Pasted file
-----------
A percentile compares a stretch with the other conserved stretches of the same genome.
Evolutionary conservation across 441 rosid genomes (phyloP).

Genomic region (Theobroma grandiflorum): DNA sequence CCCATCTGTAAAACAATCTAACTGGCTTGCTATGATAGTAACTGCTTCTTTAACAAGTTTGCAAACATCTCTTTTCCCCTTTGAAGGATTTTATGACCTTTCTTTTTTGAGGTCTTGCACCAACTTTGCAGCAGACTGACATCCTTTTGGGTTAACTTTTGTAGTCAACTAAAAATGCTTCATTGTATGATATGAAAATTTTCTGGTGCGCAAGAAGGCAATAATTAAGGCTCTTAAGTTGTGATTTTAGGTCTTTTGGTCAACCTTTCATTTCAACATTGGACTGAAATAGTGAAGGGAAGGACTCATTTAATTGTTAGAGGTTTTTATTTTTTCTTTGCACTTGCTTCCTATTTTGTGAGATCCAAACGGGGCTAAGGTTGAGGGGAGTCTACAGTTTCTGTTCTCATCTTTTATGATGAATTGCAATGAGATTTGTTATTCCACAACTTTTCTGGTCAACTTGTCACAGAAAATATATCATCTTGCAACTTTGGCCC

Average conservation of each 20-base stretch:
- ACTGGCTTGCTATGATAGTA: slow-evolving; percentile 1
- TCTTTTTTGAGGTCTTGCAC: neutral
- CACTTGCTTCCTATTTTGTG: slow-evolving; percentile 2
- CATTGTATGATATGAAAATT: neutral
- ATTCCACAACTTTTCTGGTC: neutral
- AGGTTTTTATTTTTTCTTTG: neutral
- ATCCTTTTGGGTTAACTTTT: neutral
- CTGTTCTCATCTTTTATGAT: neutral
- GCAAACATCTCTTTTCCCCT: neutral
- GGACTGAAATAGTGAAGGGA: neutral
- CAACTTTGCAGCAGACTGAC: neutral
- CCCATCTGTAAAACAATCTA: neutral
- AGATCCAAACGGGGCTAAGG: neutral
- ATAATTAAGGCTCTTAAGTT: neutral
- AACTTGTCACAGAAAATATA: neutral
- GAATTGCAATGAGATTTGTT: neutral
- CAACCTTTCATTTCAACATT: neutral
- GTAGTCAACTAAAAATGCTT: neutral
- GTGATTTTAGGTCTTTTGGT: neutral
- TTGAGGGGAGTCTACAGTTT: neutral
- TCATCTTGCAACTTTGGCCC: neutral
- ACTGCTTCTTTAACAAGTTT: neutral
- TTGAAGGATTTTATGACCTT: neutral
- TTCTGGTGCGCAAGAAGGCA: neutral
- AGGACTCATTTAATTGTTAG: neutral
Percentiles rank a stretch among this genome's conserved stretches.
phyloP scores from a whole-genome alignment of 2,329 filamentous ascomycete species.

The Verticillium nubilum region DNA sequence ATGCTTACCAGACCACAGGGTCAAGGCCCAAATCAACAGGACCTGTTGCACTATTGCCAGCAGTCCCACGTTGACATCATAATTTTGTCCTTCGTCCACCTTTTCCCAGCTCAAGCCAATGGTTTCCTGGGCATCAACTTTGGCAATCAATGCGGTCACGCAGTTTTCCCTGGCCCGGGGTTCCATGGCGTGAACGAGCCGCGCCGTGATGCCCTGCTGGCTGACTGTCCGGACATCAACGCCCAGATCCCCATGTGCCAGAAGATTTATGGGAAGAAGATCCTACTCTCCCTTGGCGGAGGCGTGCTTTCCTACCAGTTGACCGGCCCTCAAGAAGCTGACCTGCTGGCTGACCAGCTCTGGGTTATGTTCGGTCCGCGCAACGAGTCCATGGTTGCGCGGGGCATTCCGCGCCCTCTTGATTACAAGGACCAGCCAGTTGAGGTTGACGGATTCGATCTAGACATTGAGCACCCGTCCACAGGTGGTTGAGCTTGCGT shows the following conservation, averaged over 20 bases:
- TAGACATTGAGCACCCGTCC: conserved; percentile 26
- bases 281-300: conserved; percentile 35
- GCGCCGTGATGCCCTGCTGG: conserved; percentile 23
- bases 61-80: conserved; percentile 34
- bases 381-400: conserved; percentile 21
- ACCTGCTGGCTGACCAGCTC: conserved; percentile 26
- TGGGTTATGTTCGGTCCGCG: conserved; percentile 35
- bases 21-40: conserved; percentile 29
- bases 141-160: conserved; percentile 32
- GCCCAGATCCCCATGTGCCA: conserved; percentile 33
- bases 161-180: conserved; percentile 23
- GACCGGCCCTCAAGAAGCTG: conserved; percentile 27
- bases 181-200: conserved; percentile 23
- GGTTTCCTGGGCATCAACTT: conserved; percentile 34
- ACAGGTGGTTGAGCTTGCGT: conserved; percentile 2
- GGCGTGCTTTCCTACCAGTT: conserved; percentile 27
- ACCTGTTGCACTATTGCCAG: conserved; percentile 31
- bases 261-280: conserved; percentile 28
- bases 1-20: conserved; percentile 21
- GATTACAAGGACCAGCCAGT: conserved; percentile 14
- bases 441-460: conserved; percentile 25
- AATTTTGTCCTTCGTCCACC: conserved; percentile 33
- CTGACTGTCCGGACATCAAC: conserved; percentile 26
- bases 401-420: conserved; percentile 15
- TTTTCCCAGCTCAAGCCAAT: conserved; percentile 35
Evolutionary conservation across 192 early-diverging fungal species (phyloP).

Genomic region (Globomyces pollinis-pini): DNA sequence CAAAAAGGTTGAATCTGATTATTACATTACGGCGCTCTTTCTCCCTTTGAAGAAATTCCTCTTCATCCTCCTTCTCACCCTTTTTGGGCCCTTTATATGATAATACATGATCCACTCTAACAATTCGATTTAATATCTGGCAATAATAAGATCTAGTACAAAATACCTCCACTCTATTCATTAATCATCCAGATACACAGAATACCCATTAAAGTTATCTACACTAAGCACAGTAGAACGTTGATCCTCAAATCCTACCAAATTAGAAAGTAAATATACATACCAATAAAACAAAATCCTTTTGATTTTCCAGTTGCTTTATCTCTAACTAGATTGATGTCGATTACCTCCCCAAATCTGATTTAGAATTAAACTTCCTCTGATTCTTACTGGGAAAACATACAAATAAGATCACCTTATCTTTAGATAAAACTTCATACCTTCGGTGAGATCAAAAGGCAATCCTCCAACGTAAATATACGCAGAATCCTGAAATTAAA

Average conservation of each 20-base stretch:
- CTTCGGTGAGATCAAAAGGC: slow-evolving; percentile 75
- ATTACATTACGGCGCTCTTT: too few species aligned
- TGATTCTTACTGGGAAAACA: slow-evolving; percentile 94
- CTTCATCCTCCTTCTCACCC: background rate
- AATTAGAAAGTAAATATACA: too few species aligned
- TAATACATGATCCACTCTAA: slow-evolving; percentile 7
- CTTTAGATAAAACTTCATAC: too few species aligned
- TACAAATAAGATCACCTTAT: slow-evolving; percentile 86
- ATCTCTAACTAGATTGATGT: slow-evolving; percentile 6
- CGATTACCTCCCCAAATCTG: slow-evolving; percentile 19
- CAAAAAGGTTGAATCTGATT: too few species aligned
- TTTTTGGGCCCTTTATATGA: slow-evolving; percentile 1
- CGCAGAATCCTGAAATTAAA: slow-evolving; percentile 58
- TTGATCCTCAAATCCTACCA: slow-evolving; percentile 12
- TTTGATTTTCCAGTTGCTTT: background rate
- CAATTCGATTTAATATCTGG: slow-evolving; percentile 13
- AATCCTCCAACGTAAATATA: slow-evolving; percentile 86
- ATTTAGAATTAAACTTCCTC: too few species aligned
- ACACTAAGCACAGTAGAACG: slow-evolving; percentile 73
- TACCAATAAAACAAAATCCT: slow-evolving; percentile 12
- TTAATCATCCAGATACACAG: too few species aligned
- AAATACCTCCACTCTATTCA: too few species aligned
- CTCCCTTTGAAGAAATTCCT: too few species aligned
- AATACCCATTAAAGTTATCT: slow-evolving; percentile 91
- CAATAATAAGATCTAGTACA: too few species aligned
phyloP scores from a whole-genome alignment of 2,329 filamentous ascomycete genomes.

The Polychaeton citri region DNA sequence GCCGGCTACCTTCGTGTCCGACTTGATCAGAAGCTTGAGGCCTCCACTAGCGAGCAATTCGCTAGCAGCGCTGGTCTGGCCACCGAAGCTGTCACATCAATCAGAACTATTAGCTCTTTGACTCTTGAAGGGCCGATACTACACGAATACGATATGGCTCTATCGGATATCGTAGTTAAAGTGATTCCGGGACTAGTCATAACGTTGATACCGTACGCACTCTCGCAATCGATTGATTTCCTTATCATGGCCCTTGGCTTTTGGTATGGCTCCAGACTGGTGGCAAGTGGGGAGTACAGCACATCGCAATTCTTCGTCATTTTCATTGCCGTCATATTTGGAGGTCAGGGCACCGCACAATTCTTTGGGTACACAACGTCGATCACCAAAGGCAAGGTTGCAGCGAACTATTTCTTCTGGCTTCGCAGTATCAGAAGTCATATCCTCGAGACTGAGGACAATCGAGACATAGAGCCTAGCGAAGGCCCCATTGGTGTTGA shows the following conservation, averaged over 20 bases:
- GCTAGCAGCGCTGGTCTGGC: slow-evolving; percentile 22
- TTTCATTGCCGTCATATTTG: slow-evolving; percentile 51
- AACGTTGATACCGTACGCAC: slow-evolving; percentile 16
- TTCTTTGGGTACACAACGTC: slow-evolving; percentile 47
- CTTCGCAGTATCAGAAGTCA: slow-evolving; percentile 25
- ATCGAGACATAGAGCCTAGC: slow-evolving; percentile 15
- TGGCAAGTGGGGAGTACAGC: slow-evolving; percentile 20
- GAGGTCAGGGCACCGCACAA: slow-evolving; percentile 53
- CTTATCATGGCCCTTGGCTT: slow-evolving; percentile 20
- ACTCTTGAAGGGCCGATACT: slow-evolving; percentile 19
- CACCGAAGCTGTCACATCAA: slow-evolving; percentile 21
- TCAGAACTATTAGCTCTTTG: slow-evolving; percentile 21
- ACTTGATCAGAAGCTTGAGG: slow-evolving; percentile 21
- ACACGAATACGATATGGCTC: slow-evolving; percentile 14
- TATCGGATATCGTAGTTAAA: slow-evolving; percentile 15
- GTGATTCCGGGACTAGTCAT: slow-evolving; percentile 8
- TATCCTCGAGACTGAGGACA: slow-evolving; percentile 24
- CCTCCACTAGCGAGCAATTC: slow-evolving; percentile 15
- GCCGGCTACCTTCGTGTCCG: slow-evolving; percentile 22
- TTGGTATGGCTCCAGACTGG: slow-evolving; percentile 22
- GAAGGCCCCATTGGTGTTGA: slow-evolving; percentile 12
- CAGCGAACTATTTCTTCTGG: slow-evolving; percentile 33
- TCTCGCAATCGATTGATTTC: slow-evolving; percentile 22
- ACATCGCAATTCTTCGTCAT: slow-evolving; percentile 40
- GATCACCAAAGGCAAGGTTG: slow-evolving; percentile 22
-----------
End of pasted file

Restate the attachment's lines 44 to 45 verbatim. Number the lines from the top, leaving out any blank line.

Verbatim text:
- GACCGGCCCTCAAGAAGCTG: conserved; percentile 27
- bases 181-200: conserved; percentile 23